Black Friday: import we can do without

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Am I the only one who felt immensely saddened on seeing reports of riots and clamouring in the big retail shops on so-called “Black Friday” – the latest unwanted import from America?

Was the degrading, desperate and unseemly display by mobs of people, frenzied at the prospect of more possessions at cut prices, which they may or may not need, a symptom of greed, or poverty, or out-of-control consumerism, or what?

It seems to me we can do without this latest contribution from across the pond serving to highlight how far down the road we have come, urged on by government to spend our way out of recession, conned by the multi-
national companies that rule our planet into thinking more stuff will make us happy.

I feel ashamed to be part of a society that has come to this point, juxtaposed as this phenomenon is with the escalating use of food banks and the ever-growing poverty and hunger in the developing world, particularly as climate change unfolds.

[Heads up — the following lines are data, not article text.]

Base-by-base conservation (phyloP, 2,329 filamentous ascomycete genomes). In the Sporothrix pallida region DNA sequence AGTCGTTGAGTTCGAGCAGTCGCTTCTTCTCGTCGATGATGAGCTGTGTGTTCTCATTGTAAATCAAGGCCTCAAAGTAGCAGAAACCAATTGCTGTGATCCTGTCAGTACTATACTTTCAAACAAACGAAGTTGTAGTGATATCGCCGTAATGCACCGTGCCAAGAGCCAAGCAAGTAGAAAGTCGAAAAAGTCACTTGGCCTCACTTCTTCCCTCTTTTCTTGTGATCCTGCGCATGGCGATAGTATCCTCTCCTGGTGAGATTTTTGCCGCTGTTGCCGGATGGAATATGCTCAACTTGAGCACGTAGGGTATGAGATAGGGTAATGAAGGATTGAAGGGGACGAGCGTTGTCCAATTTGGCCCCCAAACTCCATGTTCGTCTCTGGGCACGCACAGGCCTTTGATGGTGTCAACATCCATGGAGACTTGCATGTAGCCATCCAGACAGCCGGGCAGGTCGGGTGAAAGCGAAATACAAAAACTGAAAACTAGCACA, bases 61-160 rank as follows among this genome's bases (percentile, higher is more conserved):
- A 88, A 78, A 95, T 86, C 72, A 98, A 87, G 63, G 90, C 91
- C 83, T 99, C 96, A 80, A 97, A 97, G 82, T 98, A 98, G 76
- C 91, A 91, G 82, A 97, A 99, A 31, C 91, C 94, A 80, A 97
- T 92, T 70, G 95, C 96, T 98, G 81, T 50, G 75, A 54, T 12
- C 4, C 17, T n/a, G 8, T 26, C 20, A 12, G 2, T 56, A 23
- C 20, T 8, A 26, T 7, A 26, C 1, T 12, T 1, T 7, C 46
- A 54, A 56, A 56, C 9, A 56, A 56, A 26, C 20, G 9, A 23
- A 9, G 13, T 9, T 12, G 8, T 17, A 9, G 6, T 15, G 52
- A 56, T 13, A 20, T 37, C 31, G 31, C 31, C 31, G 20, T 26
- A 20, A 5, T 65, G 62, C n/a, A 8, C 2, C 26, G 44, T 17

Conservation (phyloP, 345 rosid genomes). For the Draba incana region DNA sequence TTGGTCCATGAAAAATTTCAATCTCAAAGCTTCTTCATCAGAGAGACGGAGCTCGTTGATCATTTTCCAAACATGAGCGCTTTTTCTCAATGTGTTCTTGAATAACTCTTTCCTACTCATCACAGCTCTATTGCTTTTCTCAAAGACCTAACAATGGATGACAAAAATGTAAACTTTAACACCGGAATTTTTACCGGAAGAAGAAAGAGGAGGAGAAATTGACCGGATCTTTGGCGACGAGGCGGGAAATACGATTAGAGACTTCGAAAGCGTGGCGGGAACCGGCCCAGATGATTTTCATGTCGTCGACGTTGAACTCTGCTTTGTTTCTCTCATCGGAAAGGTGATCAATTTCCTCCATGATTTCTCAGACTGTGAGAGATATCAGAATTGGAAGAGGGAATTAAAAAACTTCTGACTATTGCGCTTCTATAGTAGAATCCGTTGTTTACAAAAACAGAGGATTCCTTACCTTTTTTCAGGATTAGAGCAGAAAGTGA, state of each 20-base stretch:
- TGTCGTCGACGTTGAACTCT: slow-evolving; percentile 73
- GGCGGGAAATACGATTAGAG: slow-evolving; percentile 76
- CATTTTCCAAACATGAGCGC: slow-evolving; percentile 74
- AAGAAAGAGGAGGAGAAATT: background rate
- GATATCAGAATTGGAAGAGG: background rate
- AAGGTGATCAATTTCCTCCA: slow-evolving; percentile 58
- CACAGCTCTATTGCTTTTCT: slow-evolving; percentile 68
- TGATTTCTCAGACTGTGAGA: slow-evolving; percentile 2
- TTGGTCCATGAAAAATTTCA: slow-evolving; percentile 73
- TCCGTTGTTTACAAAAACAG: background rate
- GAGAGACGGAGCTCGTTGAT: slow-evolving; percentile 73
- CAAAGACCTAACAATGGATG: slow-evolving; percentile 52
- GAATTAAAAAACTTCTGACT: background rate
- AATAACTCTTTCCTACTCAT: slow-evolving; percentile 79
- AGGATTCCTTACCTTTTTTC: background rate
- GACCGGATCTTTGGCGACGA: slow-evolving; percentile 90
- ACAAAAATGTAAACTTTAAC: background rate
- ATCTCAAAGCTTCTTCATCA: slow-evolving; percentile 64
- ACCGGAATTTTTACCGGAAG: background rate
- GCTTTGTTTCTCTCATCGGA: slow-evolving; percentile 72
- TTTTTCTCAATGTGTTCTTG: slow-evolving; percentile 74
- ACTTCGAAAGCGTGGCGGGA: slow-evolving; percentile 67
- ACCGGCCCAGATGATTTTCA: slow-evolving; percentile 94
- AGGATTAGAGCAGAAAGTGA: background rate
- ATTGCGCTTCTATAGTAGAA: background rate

Surely we are better than this? Let’s tell Black Friday to go back to where it came from so that we can hang on to a bit of integrity!

Ettie Spencer

Stenton

Dunbar, East Lothian

I was utterly appalled by the loutish behaviour among some shoppers on Friday, advertised as Black Friday – an import from America that we could well do without.

The scenes of anarchy, greed and disrespect for others, with police getting involved and some stores having to close as a result, was very distressing to watch. Is this what this country has come to? As well as the greed of society, I blame the stores for this. They hyped up these events and opened the doors with no queuing structure in place: this was asking for trouble.

Who is going to pick up the bill for policing this chaos? I hope the stores get sent a big bill like football clubs do. They can well afford it.

It was a Black Friday indeed as we saw humanity at its lowest point. I hope lessons will be learned from this.

Gordon Kennedy

Simpson Square

Perth

I have witnessed news items on television reporting on the public’s reaction to the bargains available at large stores on Black Friday.

In many of the TV reports, the footage looked more like a mob rioting and looting shops.

It certainly is not an ideal start to the season of peace and goodwill.

I hope the corporate sales strategy is reviewed before next year to prevent a potential fatality.

Peter Farquhar

Mayshade Road

Loanhead

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